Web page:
The springtime brings with it many things, like blooming plants, warming weather and for students, spring break. One negative aspect of the bountiful springtime, are the allergic reactions many people get that are typically associated with this time of year. Spring, as well as early summer time is when grass and tree pollination levels are at their peak, often causing people to experience symptoms of congestion, itchiness, eye, throat and nasal irritation among other effects. 

People react differently to airborne allergens during the springtime, and if symptoms are severe, consider contacting a doctor who may refer you to an allergist.

There is a long list of different plants that may contribute to spring time allergies, with some of those trees being alder, ash, aspen, beech. Some common allergy inducing grasses and weeds include bermuda, fescue and Johnson. Having an idea of which plants cause irritation can be helpful, though it will likely be difficult to intentionally avoid such plants. Pollen's ability to travel over mile long lengths, makes you susceptible to irritation from pollen that may not even originated anywhere near you. 

CSU Stanislaus, Turlock CA

A group of bees actively pollenating a flowering bush. (Signal Photo/Andre Grice)

Pollen counts tend to be particularly high on windy days when pollen particles are carried over long distances through the air. Rainy days on the other hand work to wash away many allergens, but will cause a sharp increase in pollen production for most plants in the following days of said rainfall. 

With what we know about pollen and airborne allergens, here are some preventative measures one can take in order to reduce one's contact with pollen: 

  • Staying indoors when possible, especially during mornings when pollen counts are at their highest.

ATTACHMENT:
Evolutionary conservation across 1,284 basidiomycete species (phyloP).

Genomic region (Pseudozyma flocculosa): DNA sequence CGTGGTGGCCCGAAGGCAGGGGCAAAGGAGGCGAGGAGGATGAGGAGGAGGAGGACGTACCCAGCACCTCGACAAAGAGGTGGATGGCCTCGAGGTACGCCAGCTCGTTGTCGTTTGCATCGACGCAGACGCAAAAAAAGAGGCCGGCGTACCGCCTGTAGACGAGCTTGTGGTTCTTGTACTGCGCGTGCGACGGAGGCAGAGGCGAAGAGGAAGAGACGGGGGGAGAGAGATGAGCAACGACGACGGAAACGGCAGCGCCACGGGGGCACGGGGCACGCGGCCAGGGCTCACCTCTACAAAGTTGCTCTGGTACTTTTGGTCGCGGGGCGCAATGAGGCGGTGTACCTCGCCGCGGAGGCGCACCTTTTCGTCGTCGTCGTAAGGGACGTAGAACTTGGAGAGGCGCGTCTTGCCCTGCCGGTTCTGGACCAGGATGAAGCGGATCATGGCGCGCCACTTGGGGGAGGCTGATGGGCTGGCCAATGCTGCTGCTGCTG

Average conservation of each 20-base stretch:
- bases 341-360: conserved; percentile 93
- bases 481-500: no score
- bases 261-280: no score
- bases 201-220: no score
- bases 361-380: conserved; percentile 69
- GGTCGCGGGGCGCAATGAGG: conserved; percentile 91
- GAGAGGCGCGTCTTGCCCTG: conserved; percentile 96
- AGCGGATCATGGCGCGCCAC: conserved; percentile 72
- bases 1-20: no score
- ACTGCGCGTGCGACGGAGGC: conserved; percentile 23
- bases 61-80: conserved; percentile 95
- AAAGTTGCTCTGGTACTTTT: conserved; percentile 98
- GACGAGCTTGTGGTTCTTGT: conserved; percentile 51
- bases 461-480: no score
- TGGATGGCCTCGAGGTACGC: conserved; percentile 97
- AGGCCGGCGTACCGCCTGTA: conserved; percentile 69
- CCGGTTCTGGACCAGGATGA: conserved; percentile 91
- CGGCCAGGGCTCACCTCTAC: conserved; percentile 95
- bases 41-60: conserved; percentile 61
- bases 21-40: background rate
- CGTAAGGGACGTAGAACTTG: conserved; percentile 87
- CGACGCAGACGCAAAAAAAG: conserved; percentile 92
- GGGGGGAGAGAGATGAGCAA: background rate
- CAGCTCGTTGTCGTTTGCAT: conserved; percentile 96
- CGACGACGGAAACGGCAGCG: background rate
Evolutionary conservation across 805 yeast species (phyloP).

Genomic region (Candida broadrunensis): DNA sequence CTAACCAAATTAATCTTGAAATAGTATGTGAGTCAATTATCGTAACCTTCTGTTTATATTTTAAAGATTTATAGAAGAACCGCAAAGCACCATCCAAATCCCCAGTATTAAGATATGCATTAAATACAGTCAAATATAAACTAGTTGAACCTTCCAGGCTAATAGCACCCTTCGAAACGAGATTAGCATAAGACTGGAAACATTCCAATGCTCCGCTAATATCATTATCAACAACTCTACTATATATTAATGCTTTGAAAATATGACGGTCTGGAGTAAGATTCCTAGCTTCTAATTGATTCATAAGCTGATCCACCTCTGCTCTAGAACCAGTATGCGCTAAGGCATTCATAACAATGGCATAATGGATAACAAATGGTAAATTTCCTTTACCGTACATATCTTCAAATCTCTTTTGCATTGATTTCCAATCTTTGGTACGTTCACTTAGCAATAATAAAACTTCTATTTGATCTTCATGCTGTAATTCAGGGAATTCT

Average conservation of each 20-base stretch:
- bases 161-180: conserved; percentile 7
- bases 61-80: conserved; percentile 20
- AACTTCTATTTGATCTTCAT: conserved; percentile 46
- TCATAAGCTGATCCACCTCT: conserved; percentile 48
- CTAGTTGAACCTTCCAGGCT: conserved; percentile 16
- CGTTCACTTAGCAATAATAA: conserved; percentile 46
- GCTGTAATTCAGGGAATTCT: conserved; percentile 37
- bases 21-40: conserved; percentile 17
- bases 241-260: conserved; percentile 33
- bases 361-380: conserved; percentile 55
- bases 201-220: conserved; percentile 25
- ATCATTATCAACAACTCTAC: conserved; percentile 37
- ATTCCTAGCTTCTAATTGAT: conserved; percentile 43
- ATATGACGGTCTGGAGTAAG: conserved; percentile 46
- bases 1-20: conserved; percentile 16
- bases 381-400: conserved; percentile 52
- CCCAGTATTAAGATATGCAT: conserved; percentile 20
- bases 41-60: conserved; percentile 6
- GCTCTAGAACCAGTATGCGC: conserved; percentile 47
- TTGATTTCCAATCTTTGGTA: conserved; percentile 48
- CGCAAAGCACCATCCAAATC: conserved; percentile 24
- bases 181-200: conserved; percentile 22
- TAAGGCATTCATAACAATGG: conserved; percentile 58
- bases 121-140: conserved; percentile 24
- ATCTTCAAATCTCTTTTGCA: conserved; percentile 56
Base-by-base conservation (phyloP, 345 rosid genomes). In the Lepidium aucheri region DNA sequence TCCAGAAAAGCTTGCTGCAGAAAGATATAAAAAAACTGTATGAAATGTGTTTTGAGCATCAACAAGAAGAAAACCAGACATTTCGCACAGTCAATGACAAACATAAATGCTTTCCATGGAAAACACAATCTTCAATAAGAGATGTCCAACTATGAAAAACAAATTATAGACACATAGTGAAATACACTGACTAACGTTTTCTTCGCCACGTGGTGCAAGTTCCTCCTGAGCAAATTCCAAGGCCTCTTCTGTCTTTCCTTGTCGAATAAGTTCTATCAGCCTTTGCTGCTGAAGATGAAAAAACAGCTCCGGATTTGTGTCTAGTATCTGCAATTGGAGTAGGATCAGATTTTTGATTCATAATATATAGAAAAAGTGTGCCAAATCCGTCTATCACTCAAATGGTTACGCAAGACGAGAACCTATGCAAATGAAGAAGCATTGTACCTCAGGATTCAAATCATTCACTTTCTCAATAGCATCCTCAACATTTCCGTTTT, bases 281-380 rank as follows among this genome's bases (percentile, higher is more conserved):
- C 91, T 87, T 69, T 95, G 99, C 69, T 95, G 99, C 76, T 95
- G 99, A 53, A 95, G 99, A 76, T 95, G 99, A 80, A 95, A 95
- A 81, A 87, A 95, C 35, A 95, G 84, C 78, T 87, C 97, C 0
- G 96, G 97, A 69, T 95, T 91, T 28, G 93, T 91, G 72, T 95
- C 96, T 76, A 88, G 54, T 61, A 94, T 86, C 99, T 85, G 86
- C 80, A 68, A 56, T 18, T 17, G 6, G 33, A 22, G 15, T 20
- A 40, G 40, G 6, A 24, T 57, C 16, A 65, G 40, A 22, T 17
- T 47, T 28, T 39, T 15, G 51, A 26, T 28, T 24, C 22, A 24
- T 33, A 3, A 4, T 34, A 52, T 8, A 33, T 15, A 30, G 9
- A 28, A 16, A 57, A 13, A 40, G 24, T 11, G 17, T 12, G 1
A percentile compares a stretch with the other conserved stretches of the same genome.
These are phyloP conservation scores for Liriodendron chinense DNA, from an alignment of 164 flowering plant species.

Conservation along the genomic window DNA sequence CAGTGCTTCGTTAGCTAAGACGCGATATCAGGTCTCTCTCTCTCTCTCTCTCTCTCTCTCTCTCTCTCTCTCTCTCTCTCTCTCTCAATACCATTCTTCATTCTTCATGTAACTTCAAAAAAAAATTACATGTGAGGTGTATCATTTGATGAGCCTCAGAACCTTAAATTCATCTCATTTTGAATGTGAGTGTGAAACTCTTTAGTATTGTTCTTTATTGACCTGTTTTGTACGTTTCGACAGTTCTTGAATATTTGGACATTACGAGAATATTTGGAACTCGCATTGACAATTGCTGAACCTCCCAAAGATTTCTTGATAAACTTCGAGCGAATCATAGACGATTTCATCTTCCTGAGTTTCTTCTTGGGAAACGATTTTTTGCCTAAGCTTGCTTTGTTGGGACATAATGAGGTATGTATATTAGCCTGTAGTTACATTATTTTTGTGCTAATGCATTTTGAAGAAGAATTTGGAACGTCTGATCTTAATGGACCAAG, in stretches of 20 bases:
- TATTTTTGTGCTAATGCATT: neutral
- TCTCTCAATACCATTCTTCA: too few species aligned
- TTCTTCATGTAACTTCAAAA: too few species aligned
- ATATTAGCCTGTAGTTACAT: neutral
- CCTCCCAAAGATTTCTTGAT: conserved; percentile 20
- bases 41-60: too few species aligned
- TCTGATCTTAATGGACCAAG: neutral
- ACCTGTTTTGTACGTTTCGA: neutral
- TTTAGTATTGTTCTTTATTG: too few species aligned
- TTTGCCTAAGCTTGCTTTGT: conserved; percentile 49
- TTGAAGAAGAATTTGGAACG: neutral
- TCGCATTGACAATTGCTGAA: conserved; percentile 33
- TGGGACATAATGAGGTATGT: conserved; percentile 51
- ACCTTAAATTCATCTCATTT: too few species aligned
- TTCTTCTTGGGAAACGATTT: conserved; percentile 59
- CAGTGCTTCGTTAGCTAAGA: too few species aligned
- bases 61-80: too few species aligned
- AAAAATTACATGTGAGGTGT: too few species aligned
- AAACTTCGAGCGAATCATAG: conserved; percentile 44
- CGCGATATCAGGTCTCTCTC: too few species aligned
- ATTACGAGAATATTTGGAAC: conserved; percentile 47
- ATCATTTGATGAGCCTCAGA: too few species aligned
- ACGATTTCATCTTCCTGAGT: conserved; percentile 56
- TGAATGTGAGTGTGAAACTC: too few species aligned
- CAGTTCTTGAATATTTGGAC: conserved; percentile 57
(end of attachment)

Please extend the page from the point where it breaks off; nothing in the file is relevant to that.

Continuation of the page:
• Keeping doors and windows shut to keep allergens out.

  • Clean home air filters, and places that pollen commonly collects including book shelves, dressers, windows and air vents. 

Donnelly Park, Turlock CA

A family of pelicans traversing a pond together, accompanied by turtles, geese and other miscellaneous wild life. (Signal Photo/Andre Grice)

Public Health Nurse Pamela Garcia of Sutter Health offered some advice on how to reduce or avoid the effects of springtime allergens.

“Speaking from experience with a family full of seasonal allergies, we’ve tried everything to help with seasonal allergies. We have a list of things we’ve done and what has helped," Garcia said. 

Garcias's list includes:

  • Daily Allergy Medications such as Zyrtec or Claritin.

  • Using Flonase nasal spray.

  • Using a “Neti Pot” for nasal saline rinse. 

  • Avoiding outdoors during high pollen counts.

  • Keeping windows at home, and in car closed.

  • Wearing a mask

Stanislaus State's Student Health Center may be able to provide campus community members with resources. More information on the Health center and their available services can be found at www.csustan.edu/student-health-center/clinical-services.

(0) comments

Welcome to the discussion.

Keep it Clean. Please avoid obscene, vulgar, lewd, racist or sexually-oriented language.
PLEASE TURN OFF YOUR CAPS LOCK.
Don't Threaten. Threats of harming another person will not be tolerated.
Be Truthful. Don't knowingly lie about anyone or anything.
Be Nice. No racism, sexism or any sort of -ism that is degrading to another person.
Be Proactive. Use the 'Report' link on each comment to let us know of abusive posts.
Share with Us. We'd love to hear eyewitness accounts, the history behind an article.